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Sir Francis Drake San Quentin Landing Site

 The Cove

Drake was constantly being pursued by the Spanish Navy. When he entered the mouth of San Francisco Bay he was looking for a safe place to make repairs to the Golden Hinde before the long voyage across the Pacific Ocean. He located a secluded cove along the San Quentin Peninsula where he moored his ship, offloaded the cargo and set-up camp. He had the Miwok build the breakwater to help conceal and protect his ship. Captains of sailing vessels were aware that running aground in uncharted waters was an extremely risky maneuver and to do so could result in the loss of their ships and perhaps the lives of their crew. Since "The Cove" was not visible from the mouth of San Francisco Bay, Drake knew that the Spanish were unlikely to take such a chance. Several Inca artifacts were discovered at The Cove and a shown immediately below. These included a jade carving, an Ica stone and a conglomerate Stone tool bearing the image of the Inca Queen Nefertiti.  

Sir Francis Drake Larkspur Landing Site

Jade Carving

Ica Stone with Image of an Alien

Sir Francis Drake Larkspur Landing site

Full View of the Conglomerate Stone Tool

Larkspur Landing Inca treasure earring

 Close-up of earring on conglomerate tool

Nazca Pero Larkspurt Landing Sir Francis Drake site

Compare Nazca Peru Glyph #18 (left) to the design on the earlobe of the stone image of Nefertiti immediately above... THEY ARE IDENTICAL!

The Corte Madera and San Rafael Marsh Areas

Adjacent to "The Cove" is the Corte Madera Marsh. Drake knew that if he attempted to sail across the Pacific with four ships, their profile would be easily visible from a great distance. The ships would have to be unloaded and the cargo sorted so that the most valuable items could fit in one ship for the remainder of the journey. The Golden Hinde was unloaded where it was moored and the other three ships were sent to sites on the Corte Madera and San Rafael Marsh where they were unloaded and disassembled. The parts from those ships were used to make repairs to the Golden Hinde and to construct crude carts that were required to move the cargo.  When California became a State in the 1850's it was noted that many "wheelbarrows" were found at San Quentin!

Sir Francis Drake Landing site Corte Madera

 The Corte Madera Marsh Area

Sir Frncis Drake Landing Site San Rafael

 The San Rafael Marsh Area

Sir Francis Drake Miwok Carts treasure

Carts similar to this image in the 1556 book Rue de Metallica 

were made from parts taken from the disassembled ships.

Drakes Treasure galleon spikes

Spanish Galleon Decking Nails

Several Spanish Galleon Decking Nails were discovered along the paths leading to/from The Corte Madera Marsh and The San Rafael Marsh where the ships were disassembled. Below is a photo of a 16th Century Spanish Nail discovered in North Carolina in 1994 and two of the nails discovered here!

Drakes Treasure landing site Tallowing

 Google Earth Image  The Tallowing Site

Drakes Treasure Landing Site tallowing sketch

Historical Sketch  Tallowing The Golden Hind

GOlden Hind Sir Francis Drake San Francisco Bay spikes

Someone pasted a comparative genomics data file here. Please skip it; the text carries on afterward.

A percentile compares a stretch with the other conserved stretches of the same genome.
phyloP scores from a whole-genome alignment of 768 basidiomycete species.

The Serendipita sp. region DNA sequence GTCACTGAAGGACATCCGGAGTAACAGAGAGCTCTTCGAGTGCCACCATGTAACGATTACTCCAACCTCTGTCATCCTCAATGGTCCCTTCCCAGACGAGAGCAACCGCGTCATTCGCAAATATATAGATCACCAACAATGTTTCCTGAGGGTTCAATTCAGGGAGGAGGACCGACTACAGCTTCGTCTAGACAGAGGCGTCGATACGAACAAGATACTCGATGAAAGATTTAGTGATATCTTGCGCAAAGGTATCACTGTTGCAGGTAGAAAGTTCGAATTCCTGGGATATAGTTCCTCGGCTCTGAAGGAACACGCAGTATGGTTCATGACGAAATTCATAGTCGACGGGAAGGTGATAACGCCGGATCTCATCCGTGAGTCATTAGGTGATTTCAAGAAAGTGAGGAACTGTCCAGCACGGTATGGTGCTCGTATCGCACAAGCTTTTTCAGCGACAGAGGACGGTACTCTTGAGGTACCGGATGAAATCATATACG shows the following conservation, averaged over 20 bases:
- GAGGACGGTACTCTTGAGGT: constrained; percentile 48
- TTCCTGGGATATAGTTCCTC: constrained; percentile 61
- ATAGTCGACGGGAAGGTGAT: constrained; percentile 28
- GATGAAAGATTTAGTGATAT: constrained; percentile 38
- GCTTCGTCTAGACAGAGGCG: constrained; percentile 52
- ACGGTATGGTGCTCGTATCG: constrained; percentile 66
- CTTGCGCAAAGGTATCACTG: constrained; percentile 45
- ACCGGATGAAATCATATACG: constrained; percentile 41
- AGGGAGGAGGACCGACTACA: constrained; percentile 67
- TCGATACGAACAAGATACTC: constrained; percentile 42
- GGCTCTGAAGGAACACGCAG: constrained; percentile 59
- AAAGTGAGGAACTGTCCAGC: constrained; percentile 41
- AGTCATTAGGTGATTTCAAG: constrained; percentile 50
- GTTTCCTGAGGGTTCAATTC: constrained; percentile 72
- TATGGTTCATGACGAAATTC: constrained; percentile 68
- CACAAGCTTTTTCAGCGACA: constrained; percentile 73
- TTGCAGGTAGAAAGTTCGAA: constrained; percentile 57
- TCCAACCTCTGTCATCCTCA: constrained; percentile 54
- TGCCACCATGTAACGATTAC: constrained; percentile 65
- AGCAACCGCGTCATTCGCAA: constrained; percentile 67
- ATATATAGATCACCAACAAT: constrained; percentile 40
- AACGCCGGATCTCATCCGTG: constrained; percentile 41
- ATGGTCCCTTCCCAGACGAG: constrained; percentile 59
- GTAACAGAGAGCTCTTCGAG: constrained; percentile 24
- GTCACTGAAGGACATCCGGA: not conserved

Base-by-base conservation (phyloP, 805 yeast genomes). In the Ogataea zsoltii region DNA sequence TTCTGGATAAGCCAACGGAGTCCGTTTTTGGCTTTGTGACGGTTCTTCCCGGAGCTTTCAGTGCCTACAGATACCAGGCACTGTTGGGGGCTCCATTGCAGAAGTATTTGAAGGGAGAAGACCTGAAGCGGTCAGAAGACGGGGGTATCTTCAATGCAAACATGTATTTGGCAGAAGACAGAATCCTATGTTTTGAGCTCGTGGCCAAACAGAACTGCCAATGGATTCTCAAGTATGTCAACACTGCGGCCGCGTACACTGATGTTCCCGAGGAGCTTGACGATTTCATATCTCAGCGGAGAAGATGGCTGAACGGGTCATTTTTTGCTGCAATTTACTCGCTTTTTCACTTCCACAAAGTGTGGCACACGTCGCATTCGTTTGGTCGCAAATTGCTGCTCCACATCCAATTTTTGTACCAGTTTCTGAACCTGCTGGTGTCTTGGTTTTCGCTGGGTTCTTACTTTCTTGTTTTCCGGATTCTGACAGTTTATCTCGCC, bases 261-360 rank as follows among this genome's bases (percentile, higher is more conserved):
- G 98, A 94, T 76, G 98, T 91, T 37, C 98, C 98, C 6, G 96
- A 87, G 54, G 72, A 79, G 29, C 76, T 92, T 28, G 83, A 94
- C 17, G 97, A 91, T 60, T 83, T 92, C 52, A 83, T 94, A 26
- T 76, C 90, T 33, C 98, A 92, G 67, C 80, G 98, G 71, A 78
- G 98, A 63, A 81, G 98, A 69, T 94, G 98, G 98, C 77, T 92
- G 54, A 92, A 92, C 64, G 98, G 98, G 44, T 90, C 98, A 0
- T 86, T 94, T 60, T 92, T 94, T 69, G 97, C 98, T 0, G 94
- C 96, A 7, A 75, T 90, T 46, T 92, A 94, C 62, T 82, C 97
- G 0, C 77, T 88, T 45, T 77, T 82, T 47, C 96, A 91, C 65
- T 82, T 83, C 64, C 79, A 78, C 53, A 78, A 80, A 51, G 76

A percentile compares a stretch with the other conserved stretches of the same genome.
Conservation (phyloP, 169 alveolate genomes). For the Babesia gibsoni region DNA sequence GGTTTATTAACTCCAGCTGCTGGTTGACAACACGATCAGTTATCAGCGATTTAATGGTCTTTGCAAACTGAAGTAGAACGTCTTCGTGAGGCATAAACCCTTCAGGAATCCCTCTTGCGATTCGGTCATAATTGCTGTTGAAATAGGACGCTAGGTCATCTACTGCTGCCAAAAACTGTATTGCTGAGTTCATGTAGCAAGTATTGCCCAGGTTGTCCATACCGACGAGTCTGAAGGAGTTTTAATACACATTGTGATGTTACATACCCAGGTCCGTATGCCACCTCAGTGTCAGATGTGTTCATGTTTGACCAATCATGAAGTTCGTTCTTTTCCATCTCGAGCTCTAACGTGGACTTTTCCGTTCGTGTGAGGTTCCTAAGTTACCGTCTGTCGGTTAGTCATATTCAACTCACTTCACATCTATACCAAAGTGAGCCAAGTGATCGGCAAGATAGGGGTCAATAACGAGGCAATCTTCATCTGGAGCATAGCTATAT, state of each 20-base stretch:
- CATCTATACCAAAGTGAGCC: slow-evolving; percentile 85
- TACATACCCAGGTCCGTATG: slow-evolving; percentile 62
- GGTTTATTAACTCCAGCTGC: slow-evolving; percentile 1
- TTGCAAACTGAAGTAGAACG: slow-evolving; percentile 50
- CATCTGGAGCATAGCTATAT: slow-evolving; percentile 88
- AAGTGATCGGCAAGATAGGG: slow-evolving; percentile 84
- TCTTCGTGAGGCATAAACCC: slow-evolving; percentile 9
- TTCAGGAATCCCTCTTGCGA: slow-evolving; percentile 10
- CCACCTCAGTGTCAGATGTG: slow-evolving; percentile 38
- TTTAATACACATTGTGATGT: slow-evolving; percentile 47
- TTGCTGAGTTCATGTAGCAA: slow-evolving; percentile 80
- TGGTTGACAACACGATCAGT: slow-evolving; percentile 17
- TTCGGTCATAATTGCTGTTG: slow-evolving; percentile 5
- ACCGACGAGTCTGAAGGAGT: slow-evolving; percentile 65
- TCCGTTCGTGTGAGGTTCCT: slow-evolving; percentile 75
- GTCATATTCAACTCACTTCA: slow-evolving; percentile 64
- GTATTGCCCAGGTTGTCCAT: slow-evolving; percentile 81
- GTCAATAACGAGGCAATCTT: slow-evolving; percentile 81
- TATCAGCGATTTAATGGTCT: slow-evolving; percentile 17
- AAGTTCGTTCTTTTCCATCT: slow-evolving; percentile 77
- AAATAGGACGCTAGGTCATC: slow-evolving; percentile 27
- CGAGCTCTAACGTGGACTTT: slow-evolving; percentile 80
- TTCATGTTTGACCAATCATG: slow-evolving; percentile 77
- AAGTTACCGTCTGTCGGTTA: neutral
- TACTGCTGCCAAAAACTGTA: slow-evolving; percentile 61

The bay floor at the Tallowing Site during an

extreme low-tide.

San Francisco Bay Landing site Sir Francis Drake spikes
San Francisco Bay Sir Francis Drake boat repairs historical sketch

Photo above (left) shows a close-up of one of the spikes recovered.  Note that it is identical to those shown to the right of the Golden Hind in the Historical Sketch.

Locating  "The Lost Harbor"

After the Golden Hind was repaired at "The Tallowing Site" it was moved to "The Lost Harbor" where it was moored and reloaded for the journey across the Pacific Ocean. "The Lost Harbor" was adjacent to the San Rafael Marsh where the water was deep enough to keep a ship afloat at low tide! The exact location was determined by taking the northernmost latitude reached and reported in "The World Encompassed" (38 degrees 30 minutes) and deducting Drake's constant number ...72.

38.30 -.72 = 37.58

History Sir Francis Drake Lost Harbor San Rafael

Close-Up of San Rafael Marsh Calculated to be the

Location of The Lost Harbor

1880s Map of San Francisco Bay showing

Marsh area leading to/from The Lost Harbor

The Lost Harbor San Francisco Bay San Rafael Sir Francis Drake

The Marsh was Reclaimed/Developed and The Lost Harbor 

was located where Portsmouth Cove (red star) is today

The Hillside

Crudely constructed carts moved along trails located on the lowest edges of the tidal marsh.  In this manner, they would not be easily visible from a distance if a Spanish ship entered the bay in pursuit of Drake. Three separate trails were used for carts moving to/from The Cove, The Corte Madera Marsh and the San Rafael Marsh.  When filled carts arrived at the base of The Hillside (indicated as Drake's Rock in the aerial photo above) cargo was sorted and reloaded into the carts going uphill to "The Treasure Site" or back to the Golden Hinde now moored at "The Lost Harbor". During the winter of 2000-2001 a weather-worn alabaster stone relief of an Aztec warrior became the first artifact discovered along one of the trails leading up "The Hillside" to "The Treasure Site" and was a prime motivation for continuing the search for the treasure.

San Francisco Bay THe Lost Harbor Greenbrae
Aztec Treasure Sir Francis Drake Greenbrae

View from the San Rafael Marsh to "The Treasure Site"

and the broken Aztec Stone Relief located on The Hillside.

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